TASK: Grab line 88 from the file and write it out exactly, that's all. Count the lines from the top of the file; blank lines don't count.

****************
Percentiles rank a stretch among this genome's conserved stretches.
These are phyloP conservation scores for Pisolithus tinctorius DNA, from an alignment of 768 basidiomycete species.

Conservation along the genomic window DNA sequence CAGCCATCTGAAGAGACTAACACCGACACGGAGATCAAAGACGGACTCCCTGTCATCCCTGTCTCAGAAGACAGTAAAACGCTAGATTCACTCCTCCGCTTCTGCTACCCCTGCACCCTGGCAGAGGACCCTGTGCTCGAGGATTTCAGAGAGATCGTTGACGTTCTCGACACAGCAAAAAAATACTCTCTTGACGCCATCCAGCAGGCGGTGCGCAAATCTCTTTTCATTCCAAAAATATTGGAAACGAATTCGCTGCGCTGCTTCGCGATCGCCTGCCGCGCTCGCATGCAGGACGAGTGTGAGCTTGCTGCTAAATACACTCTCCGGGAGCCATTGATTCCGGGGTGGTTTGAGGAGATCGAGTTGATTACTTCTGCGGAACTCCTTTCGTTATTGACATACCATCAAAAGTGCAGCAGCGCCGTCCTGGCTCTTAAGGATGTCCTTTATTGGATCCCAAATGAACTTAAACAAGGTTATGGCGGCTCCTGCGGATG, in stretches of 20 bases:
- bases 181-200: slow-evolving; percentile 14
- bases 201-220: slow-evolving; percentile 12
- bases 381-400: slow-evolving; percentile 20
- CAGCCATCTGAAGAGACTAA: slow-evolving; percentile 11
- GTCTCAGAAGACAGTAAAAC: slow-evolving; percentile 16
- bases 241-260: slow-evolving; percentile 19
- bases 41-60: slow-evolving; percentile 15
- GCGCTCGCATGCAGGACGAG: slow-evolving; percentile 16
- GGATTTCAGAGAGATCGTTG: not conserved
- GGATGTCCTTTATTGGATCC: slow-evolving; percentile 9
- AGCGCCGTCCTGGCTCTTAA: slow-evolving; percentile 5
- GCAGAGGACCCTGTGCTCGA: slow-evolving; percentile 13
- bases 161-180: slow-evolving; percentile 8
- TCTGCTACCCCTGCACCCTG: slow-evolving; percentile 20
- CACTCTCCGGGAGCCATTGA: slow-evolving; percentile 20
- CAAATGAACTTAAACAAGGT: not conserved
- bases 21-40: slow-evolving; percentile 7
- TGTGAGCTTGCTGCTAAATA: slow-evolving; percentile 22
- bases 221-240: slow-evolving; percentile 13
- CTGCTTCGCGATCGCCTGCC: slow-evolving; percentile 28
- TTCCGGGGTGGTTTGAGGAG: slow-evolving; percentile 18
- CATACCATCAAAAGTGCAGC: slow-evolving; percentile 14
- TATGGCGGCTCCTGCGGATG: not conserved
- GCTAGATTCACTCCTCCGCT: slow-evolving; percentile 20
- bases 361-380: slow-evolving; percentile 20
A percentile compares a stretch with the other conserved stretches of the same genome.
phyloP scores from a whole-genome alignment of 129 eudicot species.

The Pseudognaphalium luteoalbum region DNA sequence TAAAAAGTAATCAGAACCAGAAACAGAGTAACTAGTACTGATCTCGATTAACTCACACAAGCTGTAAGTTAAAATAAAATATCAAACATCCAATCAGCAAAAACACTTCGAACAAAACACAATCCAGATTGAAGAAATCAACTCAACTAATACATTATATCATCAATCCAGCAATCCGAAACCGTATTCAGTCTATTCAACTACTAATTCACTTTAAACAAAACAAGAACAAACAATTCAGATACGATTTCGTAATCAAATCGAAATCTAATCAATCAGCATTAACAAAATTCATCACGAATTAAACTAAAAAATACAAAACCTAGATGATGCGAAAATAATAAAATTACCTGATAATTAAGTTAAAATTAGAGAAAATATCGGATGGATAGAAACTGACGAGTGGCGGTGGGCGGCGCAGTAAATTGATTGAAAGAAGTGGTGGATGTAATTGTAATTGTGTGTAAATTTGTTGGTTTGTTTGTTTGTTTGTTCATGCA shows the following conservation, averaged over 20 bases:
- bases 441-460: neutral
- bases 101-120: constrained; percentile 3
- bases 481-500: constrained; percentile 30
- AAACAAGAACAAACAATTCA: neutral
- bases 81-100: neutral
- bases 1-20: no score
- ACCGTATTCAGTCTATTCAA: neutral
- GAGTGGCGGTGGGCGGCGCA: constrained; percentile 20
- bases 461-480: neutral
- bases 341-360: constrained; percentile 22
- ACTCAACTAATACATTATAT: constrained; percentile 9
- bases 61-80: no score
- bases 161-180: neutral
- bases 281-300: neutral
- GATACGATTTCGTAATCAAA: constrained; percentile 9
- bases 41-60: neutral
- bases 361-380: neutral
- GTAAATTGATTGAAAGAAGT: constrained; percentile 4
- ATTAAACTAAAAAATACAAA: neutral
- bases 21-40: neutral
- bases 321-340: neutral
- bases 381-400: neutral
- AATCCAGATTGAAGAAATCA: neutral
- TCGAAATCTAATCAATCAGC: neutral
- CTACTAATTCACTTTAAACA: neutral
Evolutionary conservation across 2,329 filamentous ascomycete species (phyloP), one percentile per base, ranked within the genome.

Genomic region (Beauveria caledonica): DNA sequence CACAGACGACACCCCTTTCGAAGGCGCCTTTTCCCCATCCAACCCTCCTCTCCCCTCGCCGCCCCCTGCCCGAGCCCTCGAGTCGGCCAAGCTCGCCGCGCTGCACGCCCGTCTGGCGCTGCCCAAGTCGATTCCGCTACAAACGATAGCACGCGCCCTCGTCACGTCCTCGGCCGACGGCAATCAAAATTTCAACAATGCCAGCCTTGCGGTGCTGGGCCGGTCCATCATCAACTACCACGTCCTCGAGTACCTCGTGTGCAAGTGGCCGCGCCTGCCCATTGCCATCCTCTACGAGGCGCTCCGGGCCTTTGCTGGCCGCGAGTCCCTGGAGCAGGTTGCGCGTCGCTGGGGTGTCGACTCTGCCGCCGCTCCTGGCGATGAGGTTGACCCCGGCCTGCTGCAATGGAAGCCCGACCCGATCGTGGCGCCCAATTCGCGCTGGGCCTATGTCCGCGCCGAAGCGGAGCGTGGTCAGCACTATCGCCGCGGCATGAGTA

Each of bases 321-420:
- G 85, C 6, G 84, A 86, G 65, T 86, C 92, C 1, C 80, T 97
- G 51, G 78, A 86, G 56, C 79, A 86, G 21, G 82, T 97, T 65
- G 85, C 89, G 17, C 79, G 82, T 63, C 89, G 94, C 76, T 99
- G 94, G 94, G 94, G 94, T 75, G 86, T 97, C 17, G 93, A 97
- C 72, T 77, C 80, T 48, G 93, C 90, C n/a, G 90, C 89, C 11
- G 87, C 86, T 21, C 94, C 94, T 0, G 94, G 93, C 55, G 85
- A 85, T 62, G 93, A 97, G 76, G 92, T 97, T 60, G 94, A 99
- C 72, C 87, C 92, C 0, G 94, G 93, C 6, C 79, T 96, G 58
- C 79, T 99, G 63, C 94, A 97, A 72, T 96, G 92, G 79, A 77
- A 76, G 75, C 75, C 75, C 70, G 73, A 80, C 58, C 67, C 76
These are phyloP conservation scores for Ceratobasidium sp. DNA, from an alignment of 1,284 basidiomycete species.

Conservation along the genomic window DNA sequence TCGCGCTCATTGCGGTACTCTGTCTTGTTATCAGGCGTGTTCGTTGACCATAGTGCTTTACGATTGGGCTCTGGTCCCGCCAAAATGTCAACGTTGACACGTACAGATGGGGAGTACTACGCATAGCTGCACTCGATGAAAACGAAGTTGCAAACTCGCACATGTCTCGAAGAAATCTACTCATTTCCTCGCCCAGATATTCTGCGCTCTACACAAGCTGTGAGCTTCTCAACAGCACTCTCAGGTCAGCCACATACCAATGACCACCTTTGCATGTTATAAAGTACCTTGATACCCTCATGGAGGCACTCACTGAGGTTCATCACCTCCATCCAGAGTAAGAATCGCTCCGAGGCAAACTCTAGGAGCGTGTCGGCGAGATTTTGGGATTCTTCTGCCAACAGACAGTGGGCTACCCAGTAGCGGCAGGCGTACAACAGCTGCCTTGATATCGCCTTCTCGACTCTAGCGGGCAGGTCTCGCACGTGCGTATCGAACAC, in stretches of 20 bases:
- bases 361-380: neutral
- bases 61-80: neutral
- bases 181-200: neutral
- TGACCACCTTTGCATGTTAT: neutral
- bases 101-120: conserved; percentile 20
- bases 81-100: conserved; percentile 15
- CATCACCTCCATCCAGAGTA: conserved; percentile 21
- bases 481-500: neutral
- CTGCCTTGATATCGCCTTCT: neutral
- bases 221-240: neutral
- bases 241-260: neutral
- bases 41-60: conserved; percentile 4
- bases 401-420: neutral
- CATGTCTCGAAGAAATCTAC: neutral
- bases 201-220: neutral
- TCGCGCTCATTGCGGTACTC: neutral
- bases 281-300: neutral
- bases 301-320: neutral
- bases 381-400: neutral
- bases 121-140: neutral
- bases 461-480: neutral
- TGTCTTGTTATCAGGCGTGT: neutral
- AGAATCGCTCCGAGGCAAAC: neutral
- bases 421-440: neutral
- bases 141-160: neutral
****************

- bases 281-300: neutral